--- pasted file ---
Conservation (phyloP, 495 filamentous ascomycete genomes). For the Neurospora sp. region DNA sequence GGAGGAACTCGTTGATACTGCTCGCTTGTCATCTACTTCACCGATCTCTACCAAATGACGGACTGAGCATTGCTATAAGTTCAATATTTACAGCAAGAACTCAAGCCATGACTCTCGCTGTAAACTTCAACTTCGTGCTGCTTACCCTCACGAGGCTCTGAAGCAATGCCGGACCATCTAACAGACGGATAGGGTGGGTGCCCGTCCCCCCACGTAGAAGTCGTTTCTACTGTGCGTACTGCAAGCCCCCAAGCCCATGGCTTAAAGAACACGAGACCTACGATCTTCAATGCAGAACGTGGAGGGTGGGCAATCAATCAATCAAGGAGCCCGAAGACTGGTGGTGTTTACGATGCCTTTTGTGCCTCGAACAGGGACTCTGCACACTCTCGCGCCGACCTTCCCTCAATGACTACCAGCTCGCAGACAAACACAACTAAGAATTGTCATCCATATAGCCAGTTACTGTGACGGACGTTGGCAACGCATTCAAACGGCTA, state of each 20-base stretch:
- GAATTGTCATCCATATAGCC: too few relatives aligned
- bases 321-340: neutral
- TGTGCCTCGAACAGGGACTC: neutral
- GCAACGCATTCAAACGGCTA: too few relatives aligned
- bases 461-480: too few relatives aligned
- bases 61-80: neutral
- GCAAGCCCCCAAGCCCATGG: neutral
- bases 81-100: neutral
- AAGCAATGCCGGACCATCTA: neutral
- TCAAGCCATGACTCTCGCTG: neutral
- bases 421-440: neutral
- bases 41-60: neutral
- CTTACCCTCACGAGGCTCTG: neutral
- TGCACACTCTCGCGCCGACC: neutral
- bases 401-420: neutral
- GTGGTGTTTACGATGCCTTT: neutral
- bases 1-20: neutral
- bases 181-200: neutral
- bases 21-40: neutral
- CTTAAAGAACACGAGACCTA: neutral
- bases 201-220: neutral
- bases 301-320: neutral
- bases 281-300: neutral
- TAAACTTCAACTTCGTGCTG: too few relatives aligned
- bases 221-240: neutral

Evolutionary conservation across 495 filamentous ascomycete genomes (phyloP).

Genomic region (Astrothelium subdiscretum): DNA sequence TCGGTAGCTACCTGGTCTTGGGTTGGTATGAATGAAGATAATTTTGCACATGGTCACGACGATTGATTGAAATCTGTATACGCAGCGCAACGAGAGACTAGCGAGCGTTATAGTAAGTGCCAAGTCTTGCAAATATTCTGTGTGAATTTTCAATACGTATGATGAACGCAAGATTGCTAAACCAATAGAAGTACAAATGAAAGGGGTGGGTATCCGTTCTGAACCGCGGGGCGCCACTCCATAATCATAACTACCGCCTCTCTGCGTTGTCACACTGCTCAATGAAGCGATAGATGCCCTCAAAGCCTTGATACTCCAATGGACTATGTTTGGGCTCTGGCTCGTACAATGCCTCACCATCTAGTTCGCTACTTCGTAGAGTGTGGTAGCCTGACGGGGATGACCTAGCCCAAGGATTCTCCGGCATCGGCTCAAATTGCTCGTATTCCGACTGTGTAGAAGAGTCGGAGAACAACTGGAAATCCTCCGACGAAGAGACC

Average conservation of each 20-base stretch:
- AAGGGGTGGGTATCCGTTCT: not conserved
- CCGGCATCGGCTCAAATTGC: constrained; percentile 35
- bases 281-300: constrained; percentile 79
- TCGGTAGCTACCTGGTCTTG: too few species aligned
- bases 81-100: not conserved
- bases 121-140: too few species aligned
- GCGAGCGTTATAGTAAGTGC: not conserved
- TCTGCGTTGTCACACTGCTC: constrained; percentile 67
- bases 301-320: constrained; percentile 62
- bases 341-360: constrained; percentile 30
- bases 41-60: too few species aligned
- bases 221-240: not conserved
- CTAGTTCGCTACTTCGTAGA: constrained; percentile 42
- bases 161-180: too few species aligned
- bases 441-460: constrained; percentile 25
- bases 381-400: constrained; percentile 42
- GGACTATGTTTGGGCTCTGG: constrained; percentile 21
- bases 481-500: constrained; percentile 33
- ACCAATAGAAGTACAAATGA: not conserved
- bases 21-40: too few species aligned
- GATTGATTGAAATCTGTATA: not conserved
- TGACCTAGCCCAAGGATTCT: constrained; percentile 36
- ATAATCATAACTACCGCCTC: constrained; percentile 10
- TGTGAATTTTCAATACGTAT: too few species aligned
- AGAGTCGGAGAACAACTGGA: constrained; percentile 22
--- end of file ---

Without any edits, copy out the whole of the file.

Conservation (phyloP, 495 filamentous ascomycete genomes). For the Neurospora sp. region DNA sequence GGAGGAACTCGTTGATACTGCTCGCTTGTCATCTACTTCACCGATCTCTACCAAATGACGGACTGAGCATTGCTATAAGTTCAATATTTACAGCAAGAACTCAAGCCATGACTCTCGCTGTAAACTTCAACTTCGTGCTGCTTACCCTCACGAGGCTCTGAAGCAATGCCGGACCATCTAACAGACGGATAGGGTGGGTGCCCGTCCCCCCACGTAGAAGTCGTTTCTACTGTGCGTACTGCAAGCCCCCAAGCCCATGGCTTAAAGAACACGAGACCTACGATCTTCAATGCAGAACGTGGAGGGTGGGCAATCAATCAATCAAGGAGCCCGAAGACTGGTGGTGTTTACGATGCCTTTTGTGCCTCGAACAGGGACTCTGCACACTCTCGCGCCGACCTTCCCTCAATGACTACCAGCTCGCAGACAAACACAACTAAGAATTGTCATCCATATAGCCAGTTACTGTGACGGACGTTGGCAACGCATTCAAACGGCTA, state of each 20-base stretch:
- GAATTGTCATCCATATAGCC: too few relatives aligned
- bases 321-340: neutral
- TGTGCCTCGAACAGGGACTC: neutral
- GCAACGCATTCAAACGGCTA: too few relatives aligned
- bases 461-480: too few relatives aligned
- bases 61-80: neutral
- GCAAGCCCCCAAGCCCATGG: neutral
- bases 81-100: neutral
- AAGCAATGCCGGACCATCTA: neutral
- TCAAGCCATGACTCTCGCTG: neutral
- bases 421-440: neutral
- bases 41-60: neutral
- CTTACCCTCACGAGGCTCTG: neutral
- TGCACACTCTCGCGCCGACC: neutral
- bases 401-420: neutral
- GTGGTGTTTACGATGCCTTT: neutral
- bases 1-20: neutral
- bases 181-200: neutral
- bases 21-40: neutral
- CTTAAAGAACACGAGACCTA: neutral
- bases 201-220: neutral
- bases 301-320: neutral
- bases 281-300: neutral
- TAAACTTCAACTTCGTGCTG: too few relatives aligned
- bases 221-240: neutral

Evolutionary conservation across 495 filamentous ascomycete genomes (phyloP).

Genomic region (Astrothelium subdiscretum): DNA sequence TCGGTAGCTACCTGGTCTTGGGTTGGTATGAATGAAGATAATTTTGCACATGGTCACGACGATTGATTGAAATCTGTATACGCAGCGCAACGAGAGACTAGCGAGCGTTATAGTAAGTGCCAAGTCTTGCAAATATTCTGTGTGAATTTTCAATACGTATGATGAACGCAAGATTGCTAAACCAATAGAAGTACAAATGAAAGGGGTGGGTATCCGTTCTGAACCGCGGGGCGCCACTCCATAATCATAACTACCGCCTCTCTGCGTTGTCACACTGCTCAATGAAGCGATAGATGCCCTCAAAGCCTTGATACTCCAATGGACTATGTTTGGGCTCTGGCTCGTACAATGCCTCACCATCTAGTTCGCTACTTCGTAGAGTGTGGTAGCCTGACGGGGATGACCTAGCCCAAGGATTCTCCGGCATCGGCTCAAATTGCTCGTATTCCGACTGTGTAGAAGAGTCGGAGAACAACTGGAAATCCTCCGACGAAGAGACC

Average conservation of each 20-base stretch:
- AAGGGGTGGGTATCCGTTCT: not conserved
- CCGGCATCGGCTCAAATTGC: constrained; percentile 35
- bases 281-300: constrained; percentile 79
- TCGGTAGCTACCTGGTCTTG: too few species aligned
- bases 81-100: not conserved
- bases 121-140: too few species aligned
- GCGAGCGTTATAGTAAGTGC: not conserved
- TCTGCGTTGTCACACTGCTC: constrained; percentile 67
- bases 301-320: constrained; percentile 62
- bases 341-360: constrained; percentile 30
- bases 41-60: too few species aligned
- bases 221-240: not conserved
- CTAGTTCGCTACTTCGTAGA: constrained; percentile 42
- bases 161-180: too few species aligned
- bases 441-460: constrained; percentile 25
- bases 381-400: constrained; percentile 42
- GGACTATGTTTGGGCTCTGG: constrained; percentile 21
- bases 481-500: constrained; percentile 33
- ACCAATAGAAGTACAAATGA: not conserved
- bases 21-40: too few species aligned
- GATTGATTGAAATCTGTATA: not conserved
- TGACCTAGCCCAAGGATTCT: constrained; percentile 36
- ATAATCATAACTACCGCCTC: constrained; percentile 10
- TGTGAATTTTCAATACGTAT: too few species aligned
- AGAGTCGGAGAACAACTGGA: constrained; percentile 22